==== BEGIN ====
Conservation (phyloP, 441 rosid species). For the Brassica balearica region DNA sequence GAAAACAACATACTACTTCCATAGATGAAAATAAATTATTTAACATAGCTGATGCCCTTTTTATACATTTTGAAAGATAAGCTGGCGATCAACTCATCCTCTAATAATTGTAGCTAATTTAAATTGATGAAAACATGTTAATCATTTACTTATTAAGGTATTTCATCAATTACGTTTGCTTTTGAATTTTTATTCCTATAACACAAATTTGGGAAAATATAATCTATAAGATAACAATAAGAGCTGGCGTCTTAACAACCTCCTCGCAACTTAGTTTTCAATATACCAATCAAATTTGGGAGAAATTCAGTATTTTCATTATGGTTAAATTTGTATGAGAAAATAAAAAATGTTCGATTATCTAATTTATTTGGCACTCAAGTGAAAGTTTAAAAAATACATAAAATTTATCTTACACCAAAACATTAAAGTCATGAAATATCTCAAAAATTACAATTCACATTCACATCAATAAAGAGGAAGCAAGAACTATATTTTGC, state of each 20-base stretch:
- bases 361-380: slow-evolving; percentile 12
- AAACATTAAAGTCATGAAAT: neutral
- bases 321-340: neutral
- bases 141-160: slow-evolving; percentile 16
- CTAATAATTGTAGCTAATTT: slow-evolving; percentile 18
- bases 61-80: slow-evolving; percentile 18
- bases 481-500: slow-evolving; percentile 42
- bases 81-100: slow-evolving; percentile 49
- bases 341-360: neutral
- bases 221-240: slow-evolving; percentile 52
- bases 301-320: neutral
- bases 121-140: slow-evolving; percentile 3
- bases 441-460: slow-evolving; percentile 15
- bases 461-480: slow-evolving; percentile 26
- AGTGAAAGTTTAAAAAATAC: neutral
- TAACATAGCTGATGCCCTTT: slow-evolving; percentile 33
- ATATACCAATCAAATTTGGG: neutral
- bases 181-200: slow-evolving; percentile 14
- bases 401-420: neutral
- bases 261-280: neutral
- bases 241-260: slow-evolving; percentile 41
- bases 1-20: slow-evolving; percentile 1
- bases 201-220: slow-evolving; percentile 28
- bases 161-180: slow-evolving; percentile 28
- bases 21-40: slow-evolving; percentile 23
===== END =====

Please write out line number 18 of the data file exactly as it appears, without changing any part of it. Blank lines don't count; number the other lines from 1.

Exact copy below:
- ATATACCAATCAAATTTGGG: neutral